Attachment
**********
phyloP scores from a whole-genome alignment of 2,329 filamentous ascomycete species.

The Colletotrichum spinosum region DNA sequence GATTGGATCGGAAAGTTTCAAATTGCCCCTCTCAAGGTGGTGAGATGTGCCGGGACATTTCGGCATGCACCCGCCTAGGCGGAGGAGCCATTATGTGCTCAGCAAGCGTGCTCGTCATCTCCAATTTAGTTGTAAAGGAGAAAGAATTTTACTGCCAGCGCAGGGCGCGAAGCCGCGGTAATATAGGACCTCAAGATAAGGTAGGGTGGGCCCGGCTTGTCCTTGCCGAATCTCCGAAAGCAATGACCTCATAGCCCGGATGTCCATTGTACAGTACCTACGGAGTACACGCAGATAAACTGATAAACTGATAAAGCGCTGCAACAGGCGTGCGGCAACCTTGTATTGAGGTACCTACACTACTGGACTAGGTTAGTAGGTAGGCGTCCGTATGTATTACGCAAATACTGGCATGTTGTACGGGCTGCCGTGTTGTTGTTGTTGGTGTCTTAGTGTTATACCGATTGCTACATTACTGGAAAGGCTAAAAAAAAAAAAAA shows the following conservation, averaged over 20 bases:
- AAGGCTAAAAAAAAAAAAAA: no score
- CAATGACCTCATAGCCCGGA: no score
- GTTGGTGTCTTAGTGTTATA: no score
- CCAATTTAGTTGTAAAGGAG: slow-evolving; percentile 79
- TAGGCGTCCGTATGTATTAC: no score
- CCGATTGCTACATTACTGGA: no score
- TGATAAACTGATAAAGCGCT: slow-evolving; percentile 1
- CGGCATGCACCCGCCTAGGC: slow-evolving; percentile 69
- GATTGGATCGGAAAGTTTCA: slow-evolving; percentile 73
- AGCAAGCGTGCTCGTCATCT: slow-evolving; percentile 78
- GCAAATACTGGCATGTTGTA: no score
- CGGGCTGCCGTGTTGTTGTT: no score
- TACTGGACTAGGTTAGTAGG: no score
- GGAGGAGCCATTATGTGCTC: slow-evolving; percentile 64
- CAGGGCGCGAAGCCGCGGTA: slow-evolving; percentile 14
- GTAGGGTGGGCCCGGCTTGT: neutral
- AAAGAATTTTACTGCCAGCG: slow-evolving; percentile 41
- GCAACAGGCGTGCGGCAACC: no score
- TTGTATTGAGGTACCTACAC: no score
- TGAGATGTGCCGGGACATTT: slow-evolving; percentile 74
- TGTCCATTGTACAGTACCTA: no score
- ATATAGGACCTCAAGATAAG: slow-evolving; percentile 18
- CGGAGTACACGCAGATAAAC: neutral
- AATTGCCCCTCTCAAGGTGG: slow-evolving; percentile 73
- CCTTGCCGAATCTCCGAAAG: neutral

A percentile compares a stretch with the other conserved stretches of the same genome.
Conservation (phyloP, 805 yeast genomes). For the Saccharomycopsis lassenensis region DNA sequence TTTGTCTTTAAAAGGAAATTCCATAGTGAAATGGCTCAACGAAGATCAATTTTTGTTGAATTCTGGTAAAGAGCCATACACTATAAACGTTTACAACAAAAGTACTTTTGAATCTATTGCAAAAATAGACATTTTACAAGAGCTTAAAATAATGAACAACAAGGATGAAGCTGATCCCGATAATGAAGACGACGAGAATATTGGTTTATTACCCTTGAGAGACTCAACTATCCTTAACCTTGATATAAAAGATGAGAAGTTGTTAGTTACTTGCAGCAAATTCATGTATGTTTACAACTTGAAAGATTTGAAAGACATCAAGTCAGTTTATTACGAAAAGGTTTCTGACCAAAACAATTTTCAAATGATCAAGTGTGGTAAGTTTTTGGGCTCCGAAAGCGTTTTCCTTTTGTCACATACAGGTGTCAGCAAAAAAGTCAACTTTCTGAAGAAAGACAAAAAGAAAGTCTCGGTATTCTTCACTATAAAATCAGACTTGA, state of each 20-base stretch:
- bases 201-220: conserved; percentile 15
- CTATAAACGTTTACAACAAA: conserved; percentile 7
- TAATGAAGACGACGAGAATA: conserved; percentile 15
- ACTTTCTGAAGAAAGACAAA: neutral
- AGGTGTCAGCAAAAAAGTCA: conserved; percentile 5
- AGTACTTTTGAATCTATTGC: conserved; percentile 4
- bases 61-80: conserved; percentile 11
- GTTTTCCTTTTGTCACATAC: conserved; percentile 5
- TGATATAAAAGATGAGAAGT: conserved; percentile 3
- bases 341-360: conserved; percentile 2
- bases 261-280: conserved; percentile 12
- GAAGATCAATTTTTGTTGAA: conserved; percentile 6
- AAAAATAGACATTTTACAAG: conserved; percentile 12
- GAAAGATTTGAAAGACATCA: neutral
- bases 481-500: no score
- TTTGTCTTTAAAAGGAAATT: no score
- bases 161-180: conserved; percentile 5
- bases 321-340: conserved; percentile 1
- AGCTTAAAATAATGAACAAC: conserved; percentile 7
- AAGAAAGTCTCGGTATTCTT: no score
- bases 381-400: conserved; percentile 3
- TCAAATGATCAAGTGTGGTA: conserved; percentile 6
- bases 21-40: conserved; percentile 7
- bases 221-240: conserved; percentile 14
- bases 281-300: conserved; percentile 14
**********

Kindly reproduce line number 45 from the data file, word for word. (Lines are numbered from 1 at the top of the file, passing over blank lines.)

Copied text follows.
- TTTGTCTTTAAAAGGAAATT: no score